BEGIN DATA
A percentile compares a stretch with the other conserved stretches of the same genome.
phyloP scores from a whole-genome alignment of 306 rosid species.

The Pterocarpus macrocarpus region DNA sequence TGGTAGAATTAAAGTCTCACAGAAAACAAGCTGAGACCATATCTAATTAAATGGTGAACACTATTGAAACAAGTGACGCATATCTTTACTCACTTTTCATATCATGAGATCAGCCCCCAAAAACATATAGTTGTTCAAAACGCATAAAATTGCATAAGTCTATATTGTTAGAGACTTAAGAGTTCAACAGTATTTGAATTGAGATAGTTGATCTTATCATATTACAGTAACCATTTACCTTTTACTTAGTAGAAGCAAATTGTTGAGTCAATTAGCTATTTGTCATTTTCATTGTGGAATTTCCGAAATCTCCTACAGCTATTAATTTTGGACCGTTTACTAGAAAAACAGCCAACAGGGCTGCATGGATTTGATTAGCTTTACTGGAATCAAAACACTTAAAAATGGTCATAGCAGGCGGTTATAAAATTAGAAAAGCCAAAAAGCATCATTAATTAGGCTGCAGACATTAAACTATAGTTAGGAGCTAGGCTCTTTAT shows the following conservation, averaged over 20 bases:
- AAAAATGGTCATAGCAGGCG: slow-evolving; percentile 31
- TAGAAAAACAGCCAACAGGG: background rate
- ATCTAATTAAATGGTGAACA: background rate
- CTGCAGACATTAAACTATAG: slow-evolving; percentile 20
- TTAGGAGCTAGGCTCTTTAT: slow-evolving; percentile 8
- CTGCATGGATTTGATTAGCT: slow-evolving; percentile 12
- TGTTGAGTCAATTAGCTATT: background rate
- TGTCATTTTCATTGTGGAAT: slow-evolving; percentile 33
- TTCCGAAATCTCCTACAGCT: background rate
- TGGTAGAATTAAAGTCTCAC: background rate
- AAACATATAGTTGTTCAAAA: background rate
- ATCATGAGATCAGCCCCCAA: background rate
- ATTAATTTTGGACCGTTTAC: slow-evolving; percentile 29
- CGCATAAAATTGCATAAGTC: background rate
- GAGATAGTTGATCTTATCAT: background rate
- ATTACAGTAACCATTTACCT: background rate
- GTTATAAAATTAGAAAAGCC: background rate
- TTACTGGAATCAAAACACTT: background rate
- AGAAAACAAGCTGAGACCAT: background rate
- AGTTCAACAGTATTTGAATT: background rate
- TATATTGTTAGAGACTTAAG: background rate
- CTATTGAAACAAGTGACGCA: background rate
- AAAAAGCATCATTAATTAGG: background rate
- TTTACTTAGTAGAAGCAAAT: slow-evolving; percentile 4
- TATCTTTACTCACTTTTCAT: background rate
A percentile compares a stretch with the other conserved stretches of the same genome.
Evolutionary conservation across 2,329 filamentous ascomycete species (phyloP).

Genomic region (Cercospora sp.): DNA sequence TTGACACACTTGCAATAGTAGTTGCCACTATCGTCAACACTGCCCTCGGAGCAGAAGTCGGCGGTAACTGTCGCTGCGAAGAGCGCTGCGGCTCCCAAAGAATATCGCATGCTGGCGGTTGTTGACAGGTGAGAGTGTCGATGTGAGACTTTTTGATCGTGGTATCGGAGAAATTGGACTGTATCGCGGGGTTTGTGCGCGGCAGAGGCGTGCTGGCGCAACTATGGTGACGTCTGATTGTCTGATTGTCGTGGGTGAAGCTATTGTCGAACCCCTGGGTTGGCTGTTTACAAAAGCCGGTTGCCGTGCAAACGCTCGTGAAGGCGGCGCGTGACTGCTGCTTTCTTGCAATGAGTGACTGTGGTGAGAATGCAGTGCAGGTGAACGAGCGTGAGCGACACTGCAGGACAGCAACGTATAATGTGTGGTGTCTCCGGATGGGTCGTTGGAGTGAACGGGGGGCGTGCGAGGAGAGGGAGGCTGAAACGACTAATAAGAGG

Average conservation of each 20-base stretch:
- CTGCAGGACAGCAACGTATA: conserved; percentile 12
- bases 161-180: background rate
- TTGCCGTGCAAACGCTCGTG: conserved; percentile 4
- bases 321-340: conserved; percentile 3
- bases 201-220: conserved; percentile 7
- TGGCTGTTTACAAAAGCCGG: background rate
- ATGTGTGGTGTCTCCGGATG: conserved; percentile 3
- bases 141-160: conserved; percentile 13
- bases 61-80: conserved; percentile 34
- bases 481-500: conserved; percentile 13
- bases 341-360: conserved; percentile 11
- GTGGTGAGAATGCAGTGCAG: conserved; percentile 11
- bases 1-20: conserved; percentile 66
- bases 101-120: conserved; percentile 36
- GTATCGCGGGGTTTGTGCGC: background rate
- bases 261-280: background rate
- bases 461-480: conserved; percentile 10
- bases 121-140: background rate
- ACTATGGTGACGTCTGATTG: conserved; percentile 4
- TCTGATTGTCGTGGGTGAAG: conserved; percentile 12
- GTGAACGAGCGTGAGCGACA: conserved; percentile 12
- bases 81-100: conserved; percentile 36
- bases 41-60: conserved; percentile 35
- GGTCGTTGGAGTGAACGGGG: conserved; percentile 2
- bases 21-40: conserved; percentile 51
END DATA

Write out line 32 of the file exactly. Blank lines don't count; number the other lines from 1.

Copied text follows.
Average conservation of each 20-base stretch: